The theme of Carrot Colored Cloak is "don't quit before the miracle." The fable concerns a young woman, Shannon, who dearly wants to be an actress playing many great roles. She is quite committed to her dream, missing out on the amenities enjoyed by friends with less demanding careers. In service of her long run goal.
One day it all gets too hard. The discouragement, the demanding life style and the difficulty of keeping the faith catch up with her, and she "quits". Only a day or two before the "miracle" would have happened. As it turns out, she would have been offered the part of her dreams.We don't know from the fable what Shannon went on to do or if she had a happy life including a satisfying career.
What's important here? At one level the fable is a reminder to persevere and not quit before the miracle. If you have a dream, really go for it. It’s a wonderful motivator, leading to a tremendous sense of fulfillment. At the same time, for me, the fable raises a harder set of questions. How much do you "sacrifice" in the short run in service of longer run goals? How do you handle discouragement when the dream you have is in reality one that is hard to achieve? If what you want is one big miracle or dream--e.g. Shannon's desire to be an actress--how do you shift as needed to make it more likely that you will find an alternate and equally satisfying goal? What are the benefits of sometimes sublimating your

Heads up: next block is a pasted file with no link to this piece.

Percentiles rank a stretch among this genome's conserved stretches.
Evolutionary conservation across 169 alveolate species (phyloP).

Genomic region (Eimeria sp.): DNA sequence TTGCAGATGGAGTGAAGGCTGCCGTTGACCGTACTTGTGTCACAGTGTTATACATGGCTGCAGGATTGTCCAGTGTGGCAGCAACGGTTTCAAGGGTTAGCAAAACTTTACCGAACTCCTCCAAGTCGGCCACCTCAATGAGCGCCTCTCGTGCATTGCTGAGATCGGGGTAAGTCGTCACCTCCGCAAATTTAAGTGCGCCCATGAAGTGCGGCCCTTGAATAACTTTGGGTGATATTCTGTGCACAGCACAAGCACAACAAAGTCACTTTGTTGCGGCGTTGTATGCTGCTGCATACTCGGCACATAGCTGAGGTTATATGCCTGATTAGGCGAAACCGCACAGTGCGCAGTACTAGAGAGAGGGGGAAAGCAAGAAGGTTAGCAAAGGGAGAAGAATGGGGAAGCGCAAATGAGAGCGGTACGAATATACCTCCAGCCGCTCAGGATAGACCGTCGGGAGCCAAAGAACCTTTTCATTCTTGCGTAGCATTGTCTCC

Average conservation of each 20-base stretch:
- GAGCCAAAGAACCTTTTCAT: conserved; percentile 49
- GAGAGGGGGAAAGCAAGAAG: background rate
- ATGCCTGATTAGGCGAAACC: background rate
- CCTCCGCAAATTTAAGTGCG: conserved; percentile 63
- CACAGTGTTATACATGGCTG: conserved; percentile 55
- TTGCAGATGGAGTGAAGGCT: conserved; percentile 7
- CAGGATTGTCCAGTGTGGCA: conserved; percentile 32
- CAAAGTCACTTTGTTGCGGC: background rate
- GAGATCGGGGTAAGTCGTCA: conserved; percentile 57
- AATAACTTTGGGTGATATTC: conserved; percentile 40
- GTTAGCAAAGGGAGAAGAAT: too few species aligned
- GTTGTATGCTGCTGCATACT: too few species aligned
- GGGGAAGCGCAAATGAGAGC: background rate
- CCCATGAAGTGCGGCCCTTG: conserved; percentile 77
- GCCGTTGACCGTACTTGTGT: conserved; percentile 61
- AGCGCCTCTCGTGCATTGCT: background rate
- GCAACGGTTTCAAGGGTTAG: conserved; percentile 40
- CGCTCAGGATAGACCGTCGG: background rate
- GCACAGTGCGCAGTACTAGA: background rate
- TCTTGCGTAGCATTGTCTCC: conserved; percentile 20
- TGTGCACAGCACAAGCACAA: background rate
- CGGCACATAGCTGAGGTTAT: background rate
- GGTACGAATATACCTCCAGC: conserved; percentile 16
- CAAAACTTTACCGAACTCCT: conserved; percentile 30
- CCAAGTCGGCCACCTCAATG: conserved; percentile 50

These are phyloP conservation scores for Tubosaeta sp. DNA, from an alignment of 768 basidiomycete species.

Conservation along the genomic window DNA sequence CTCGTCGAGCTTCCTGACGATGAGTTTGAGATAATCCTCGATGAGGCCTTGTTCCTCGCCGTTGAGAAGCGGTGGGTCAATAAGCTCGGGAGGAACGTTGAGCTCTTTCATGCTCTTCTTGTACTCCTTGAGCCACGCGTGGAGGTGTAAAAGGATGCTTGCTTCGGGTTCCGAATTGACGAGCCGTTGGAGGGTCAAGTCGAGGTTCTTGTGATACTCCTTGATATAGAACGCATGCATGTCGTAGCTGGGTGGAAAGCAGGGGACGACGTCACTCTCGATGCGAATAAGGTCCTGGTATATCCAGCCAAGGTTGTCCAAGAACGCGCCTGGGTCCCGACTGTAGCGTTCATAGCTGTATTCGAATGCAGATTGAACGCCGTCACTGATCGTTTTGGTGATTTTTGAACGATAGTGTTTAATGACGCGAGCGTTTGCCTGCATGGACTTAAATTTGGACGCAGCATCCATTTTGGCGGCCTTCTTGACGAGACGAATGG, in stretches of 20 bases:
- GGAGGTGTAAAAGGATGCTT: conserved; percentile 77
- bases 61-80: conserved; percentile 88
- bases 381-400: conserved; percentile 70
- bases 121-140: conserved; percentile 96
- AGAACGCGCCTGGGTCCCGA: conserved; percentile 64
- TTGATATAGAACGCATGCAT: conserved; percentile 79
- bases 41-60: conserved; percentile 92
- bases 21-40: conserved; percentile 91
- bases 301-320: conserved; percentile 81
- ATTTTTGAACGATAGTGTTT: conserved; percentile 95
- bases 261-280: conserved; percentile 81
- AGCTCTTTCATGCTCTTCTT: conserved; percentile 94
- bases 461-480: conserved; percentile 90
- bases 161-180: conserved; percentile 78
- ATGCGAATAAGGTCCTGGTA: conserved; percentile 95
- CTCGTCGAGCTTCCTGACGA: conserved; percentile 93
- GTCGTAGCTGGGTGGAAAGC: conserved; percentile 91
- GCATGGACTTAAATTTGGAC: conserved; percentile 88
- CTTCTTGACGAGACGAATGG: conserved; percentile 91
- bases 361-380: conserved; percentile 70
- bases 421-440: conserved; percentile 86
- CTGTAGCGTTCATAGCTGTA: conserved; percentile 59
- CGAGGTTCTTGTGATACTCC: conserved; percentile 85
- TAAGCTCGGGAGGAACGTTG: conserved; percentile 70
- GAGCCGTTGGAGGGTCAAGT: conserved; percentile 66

emotions in service to simply going after what you want?
These are obviously challenging questions. I understand the fable's emphasis on perseverance. I get the sadness a mythical Shannon would have felt when she found out the part of her dreams would have been offered her in a matter of days. In real life, that near miss would have been hard to live with. One can only hope her decision to quit came from a balanced and centered place that only partly was based on her discouragement.I also think quitting isn't always giving up. Sometimes stopping to take stock and perhaps change course absolutely is the "right" thing to do and the thing that makes sense.As well, so when do you persist and persevere and when do you change course? The answer in any given situation of course depends on taking a lot of factors into account. But in this American society in which we live, it is easy to buy in at a lot of personal costs to cultural norms stressing hard work, perseverance and pursuing that individual dream. That’s all well and good, and I wouldn’t downplay American individualism for the world. Sometimes though it's important to know its ok when it doesn't feel right to not go for the... orange.